852 Rare: Hands in Manor Rolls

This is the fourth in a series of five blogs about Historical & Special Collections’ English Manor Rolls (1305-1770). HSC was honored to have Eleanor GoerssPforzheimer Fellow ’17, with us to perform research on and enhance description of this internationally-important collection, including authoring these posts.

In the margins of Harvard’s manor court rolls, little hands point the way. Here is a selection:

Four samples of hands drawn on manor court rolls
(clockwise) Folder 10, Membrane B. Moulton (Multon), Norfolk; Folder 162, Membranes D, E, and O, Great Wishford, Wiltshire.

In the manor court, an inquest jury would be convened to gather evidence and pronounce judgment on a specific dispute. On occasion, they would refer back to the court rolls to find this evidence. Jury members or scribes drew pointing hands (sometimes called manicula or manicules) to note the cases under examination. With a little bit of flair, the hands give a sense of how the rolls were handled, unfurled, searched, and marked beyond the initial court session that they record.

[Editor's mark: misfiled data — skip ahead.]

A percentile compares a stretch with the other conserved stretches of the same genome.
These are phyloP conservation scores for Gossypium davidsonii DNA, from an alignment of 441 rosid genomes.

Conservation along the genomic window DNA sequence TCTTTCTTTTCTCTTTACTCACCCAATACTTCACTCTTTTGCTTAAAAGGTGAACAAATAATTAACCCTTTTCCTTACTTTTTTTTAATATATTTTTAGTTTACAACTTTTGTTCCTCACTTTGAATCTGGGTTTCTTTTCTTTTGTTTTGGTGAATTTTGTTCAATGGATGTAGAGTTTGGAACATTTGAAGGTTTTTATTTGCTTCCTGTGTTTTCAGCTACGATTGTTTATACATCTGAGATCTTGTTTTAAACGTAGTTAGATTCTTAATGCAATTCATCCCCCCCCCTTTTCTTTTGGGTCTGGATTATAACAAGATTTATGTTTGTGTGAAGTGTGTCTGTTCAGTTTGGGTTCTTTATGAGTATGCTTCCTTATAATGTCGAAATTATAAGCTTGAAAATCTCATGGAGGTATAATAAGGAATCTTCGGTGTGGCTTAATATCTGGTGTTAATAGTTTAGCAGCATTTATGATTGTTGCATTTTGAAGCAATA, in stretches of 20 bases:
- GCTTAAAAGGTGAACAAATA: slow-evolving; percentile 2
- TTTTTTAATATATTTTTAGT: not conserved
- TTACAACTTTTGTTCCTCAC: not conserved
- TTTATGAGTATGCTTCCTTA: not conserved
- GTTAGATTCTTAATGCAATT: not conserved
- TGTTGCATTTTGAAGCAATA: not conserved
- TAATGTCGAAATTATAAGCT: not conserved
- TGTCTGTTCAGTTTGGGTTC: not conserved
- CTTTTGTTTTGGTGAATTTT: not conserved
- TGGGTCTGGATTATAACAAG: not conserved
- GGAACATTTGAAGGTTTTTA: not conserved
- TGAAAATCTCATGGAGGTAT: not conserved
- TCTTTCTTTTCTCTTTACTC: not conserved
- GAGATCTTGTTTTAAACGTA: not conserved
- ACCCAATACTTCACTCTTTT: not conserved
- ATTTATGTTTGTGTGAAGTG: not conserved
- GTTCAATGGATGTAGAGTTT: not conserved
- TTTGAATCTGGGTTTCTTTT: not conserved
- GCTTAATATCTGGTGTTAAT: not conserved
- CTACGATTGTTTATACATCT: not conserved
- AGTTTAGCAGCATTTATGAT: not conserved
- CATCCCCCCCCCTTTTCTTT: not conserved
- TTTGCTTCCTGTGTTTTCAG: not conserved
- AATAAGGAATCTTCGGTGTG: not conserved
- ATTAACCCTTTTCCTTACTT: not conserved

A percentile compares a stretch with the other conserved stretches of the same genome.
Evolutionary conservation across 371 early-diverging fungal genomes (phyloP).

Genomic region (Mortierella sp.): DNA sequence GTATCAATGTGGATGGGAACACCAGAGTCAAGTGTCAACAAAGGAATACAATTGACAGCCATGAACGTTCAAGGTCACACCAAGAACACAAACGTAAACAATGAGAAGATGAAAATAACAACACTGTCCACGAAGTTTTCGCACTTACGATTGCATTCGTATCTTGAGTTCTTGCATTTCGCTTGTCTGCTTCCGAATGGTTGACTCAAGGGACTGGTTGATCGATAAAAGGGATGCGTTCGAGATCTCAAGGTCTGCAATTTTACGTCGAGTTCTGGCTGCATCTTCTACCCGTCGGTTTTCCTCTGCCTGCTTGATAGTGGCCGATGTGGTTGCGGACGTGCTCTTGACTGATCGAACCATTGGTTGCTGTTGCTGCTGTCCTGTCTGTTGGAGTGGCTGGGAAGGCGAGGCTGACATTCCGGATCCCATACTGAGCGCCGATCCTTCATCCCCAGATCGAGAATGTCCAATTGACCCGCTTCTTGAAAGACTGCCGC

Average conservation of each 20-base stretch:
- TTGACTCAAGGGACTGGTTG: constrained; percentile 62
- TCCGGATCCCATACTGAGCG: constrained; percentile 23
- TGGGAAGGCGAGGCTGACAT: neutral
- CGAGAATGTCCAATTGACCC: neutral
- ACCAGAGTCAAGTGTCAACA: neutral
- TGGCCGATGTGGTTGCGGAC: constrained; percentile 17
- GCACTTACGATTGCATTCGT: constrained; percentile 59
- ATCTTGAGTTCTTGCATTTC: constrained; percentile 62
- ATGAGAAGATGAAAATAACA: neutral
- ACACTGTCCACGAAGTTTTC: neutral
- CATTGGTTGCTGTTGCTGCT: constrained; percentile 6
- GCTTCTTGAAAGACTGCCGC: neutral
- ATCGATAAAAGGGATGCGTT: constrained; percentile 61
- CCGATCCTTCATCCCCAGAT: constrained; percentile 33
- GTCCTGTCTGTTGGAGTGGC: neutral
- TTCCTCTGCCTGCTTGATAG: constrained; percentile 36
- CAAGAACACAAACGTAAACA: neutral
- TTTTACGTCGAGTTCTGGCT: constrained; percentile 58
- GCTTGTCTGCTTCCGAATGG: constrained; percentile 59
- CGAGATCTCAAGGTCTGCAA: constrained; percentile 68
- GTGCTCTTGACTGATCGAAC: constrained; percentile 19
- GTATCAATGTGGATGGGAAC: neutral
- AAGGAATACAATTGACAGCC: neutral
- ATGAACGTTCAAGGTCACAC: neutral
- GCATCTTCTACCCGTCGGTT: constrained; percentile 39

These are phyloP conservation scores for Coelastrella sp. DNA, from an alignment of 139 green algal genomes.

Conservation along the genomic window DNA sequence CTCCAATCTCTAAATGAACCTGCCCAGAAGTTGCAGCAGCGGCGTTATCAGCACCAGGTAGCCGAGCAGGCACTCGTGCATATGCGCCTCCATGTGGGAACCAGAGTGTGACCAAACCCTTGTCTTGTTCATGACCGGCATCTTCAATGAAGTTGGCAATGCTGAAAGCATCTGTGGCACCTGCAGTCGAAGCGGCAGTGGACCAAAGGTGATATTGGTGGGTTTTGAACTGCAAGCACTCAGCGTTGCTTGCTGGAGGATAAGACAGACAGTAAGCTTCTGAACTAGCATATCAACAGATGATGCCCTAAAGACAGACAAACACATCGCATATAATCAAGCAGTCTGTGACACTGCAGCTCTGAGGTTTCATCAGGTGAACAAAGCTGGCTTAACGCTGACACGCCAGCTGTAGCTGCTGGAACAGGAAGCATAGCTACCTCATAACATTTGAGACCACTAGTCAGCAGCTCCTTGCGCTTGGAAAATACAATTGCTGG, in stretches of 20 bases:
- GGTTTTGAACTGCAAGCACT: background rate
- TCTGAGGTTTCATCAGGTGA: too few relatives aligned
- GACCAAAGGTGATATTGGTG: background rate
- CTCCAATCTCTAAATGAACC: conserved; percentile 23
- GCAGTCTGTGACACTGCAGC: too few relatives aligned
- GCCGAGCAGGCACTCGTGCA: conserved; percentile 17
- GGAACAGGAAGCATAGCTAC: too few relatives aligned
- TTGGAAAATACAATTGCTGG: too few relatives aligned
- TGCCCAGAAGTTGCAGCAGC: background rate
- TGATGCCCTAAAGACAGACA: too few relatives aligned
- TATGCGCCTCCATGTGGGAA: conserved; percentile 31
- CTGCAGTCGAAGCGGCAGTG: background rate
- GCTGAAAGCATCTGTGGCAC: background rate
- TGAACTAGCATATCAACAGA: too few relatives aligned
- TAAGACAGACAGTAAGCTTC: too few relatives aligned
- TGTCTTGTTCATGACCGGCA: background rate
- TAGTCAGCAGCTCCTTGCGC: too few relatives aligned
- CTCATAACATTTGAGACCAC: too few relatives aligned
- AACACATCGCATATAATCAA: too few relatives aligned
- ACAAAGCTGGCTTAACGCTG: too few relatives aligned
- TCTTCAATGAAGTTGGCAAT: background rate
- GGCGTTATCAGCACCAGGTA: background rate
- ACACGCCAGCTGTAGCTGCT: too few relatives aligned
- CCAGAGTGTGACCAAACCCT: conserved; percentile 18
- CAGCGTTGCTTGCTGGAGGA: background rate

Sometimes parchment tags and little hands mark important cases, for good measure:

Two images showing parchment flags attached to the manor roll as well as a hand drawn pointing to the case of note
Folder 162, Membranes G and H, Great Wishford, Wiltshire


Further reading:

Sherman, William H. “Toward a History of the Manicule” in Used Books Marking Readers in Renaissance England. Philadelphia: University of Pennsylvania Press, 2009.

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